The taxes applied to US stocks and ETFs in your TFSA are only applied to dividend payouts, not the sale of an asset.
Step 10: Stay Informed
Keep up-to-date with the latest news, trends, and regulations related to TFSAs and US stocks that you are holding to make well-informed investment decisions of whether to buy or sell your stocks.
Alternative Method of Buying US Stocks in TFSA: Financial Or Investment Advisor
If you’re not very confident in your own investment strategies, then you may want to consider working with a financial advisor or a certified investment manager. These individuals are trained and certified in investment strategies and financial planning.
When speaking with an advisor, you can outline your financial goals and explain your risk tolerance. Whether you’re looking for steady, low-risk investments or fast-paced, high-risk, high-reward investments, your advisor should help you identify the best US stocks and ETFs to purchase with your TFSA.
There are two types of advisors:
- Discretionary advisors: Exercise trades at their own discretion, without informing you of every trade they exercise on your behalf
- Non-discretionary advisors: Notify you via call or text before initiating a trade
If you want to maintain tight control over your funds, working with a non-discretionary advisor is a good choice. On the other hand, if you trust your advisor and their long-term plan, you may opt to work with a discretionary advisor who acts on your behalf.
Most of the major financial institutions in Canada give customers the option to open TFSA brokerage accounts to invest in US stocks.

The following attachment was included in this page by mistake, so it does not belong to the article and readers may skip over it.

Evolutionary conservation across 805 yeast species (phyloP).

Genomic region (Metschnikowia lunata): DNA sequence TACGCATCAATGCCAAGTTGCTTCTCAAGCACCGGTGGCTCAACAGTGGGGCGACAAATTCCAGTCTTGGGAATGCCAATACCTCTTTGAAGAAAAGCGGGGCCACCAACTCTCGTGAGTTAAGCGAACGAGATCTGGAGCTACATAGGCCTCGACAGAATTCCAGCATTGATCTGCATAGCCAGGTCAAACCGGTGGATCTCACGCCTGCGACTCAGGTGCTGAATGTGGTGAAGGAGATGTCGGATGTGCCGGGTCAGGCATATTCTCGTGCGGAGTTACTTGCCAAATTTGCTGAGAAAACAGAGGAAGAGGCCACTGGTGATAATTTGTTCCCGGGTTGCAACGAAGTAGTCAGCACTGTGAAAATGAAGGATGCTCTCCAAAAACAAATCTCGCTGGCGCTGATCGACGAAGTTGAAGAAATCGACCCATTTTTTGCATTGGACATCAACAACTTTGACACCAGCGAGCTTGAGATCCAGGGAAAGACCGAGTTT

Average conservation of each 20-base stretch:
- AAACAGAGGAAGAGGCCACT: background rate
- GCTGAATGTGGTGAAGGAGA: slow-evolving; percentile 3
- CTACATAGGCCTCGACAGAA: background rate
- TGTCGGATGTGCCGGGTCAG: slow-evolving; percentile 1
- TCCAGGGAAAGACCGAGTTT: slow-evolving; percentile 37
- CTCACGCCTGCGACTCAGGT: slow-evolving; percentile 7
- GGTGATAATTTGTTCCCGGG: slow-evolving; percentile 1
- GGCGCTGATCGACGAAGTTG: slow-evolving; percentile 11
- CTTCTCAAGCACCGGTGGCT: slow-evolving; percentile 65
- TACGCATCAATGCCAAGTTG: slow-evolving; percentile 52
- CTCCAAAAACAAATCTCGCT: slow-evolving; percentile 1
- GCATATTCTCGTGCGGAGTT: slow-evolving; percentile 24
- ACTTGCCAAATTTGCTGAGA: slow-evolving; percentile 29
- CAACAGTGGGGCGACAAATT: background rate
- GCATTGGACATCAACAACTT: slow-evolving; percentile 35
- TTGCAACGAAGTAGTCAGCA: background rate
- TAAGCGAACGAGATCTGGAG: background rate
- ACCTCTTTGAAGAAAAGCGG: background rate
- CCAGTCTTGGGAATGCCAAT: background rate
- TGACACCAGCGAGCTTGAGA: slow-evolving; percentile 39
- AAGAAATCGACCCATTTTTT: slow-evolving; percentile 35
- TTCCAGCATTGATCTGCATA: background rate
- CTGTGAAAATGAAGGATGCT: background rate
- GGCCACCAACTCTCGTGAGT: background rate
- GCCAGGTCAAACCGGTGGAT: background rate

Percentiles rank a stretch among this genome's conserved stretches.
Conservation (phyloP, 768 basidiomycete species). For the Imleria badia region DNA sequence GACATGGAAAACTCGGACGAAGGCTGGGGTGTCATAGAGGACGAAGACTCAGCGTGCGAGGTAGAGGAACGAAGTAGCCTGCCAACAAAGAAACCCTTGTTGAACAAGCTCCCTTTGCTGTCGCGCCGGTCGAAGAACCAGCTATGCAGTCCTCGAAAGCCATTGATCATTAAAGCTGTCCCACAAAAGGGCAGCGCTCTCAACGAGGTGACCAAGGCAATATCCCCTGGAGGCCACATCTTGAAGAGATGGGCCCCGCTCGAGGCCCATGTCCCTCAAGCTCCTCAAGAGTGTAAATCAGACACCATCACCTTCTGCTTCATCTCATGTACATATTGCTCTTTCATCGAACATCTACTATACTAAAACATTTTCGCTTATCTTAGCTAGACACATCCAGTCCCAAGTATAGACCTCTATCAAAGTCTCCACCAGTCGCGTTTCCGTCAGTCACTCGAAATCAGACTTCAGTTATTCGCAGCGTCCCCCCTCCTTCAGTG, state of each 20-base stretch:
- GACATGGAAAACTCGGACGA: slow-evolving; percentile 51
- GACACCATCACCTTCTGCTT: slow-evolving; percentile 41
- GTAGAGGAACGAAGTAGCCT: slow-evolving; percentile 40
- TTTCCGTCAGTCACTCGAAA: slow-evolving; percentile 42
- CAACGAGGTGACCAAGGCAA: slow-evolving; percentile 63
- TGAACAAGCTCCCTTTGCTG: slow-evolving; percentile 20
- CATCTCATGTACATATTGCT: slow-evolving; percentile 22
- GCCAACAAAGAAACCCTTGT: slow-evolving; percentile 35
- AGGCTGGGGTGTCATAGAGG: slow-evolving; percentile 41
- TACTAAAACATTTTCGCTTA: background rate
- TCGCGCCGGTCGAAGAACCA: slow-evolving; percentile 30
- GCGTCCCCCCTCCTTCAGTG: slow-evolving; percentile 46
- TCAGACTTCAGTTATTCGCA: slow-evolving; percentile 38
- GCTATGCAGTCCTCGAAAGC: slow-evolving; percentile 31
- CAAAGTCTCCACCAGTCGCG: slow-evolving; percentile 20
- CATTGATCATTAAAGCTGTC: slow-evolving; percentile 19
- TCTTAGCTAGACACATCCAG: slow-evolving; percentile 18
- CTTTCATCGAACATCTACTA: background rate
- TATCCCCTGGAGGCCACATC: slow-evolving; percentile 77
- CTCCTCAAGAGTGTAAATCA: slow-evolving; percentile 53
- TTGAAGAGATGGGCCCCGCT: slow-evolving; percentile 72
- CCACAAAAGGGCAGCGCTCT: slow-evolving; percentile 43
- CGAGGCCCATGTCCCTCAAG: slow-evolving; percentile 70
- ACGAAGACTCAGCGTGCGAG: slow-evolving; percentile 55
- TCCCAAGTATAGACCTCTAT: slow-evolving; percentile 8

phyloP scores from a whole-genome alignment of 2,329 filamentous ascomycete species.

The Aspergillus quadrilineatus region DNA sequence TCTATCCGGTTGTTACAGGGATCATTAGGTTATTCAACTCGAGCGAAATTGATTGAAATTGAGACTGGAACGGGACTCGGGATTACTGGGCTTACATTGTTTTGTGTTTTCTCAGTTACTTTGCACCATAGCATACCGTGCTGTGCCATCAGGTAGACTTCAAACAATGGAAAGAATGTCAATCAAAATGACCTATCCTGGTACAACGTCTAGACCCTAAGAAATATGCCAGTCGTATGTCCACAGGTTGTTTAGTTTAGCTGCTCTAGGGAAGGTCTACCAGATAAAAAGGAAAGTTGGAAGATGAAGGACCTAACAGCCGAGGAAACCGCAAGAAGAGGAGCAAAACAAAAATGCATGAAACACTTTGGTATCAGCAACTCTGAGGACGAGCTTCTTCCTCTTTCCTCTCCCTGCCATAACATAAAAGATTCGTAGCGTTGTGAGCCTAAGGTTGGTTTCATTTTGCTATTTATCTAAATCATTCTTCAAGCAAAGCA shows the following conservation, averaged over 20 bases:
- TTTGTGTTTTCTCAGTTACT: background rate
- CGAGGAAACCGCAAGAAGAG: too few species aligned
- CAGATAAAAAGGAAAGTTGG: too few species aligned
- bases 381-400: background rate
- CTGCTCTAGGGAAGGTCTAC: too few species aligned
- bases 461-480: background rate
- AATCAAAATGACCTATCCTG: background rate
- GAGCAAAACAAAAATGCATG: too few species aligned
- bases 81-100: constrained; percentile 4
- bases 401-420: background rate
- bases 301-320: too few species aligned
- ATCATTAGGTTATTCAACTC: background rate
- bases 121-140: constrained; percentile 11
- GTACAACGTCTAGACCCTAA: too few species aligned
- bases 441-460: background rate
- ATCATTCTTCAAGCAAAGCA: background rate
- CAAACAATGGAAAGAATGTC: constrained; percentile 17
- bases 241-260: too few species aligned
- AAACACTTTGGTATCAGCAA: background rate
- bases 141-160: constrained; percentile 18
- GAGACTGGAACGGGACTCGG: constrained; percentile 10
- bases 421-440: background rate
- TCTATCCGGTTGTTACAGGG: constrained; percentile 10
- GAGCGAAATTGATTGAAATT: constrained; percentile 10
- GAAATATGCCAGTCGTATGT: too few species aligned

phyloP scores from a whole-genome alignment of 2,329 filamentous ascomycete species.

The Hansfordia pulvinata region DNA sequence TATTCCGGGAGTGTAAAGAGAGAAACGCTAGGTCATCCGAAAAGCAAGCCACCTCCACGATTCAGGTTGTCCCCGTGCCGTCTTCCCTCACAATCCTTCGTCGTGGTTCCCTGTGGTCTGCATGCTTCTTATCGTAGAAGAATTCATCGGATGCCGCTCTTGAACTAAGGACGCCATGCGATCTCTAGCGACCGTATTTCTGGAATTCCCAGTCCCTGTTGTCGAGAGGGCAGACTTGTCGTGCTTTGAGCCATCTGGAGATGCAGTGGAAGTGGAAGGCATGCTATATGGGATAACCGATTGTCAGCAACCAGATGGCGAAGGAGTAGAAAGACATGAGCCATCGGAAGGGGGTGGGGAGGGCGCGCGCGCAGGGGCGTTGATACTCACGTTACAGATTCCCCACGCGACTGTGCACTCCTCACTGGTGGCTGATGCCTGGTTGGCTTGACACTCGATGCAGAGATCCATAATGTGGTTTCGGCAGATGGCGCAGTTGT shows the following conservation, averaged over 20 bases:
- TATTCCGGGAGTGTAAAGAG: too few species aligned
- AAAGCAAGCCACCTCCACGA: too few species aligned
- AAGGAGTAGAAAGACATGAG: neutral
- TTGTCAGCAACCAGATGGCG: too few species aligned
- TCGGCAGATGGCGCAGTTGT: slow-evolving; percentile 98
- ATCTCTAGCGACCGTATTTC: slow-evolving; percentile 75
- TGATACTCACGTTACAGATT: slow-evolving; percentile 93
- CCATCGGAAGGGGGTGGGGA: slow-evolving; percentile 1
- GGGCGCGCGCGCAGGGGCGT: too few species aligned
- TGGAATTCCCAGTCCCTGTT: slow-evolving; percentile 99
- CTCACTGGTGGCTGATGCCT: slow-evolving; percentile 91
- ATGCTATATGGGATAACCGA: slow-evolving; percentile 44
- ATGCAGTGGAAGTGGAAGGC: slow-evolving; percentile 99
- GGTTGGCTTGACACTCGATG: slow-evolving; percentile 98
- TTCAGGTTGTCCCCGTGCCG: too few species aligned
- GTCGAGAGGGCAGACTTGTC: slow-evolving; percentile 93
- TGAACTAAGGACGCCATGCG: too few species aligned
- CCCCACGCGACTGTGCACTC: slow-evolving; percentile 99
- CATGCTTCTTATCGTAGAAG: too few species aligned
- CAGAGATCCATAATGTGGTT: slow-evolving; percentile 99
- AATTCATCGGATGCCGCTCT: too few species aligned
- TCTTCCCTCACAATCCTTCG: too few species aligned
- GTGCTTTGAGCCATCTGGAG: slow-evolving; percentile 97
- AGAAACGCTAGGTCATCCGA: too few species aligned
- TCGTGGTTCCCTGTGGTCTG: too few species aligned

The main disadvantage of working with a professional financial advisor is that you’ll have to pay far higher fees than managing your own account or using a robo-advisor (see below).
Professionally managed accounts are subject to monthly account management fees, typically represented by a percentage of your account’s total profits. If you’ve opted for a low-risk, low-reward investment strategy, this could cut into your profits more than you expect.
To review the information above, here’s a quick table outlining your three options for investing in US stocks with your Canadian TFSA, as well as the associated pros and cons:
|Self-Managed TFSA Brokerage Account||– You’re in control of your investments |
– Lowest trading fees
|– Risky if you don’t know the market or can’t keep up with the market|
|Working With An Investment Advisor||– You can speak with a certified professional |
– Set your own risk tolerance levels
– Fit your investments into your long-term financial goals
|– High account management fees |
-You have limited control over your investments
Can You Buy US Stocks In A TFSA?
Yes, you absolutely can. In addition to Canadian-based investments, TFSAs can be used to invest in foreign markets, such as buying US stocks and US ETFs.
Generally, investing in US stocks and ETFs is similar to investing in Canadian stocks and ETFs. The main difference between the two types of investments is how dividends are taxed, which I’ll discuss more below.
If you’re interested in tapping into the US market, then US stocks and ETFs can be a good investment to hold in your TFSA. Just keep in mind that you’ll lose 15% of any dividends paid out by US stocks to the IRS. Aside from that, you don’t have to worry about paying any capital gains tax on Canadian or US assets.
Want to build more confidence in your investing ability? Check out my guide to investment strategies before you start trading!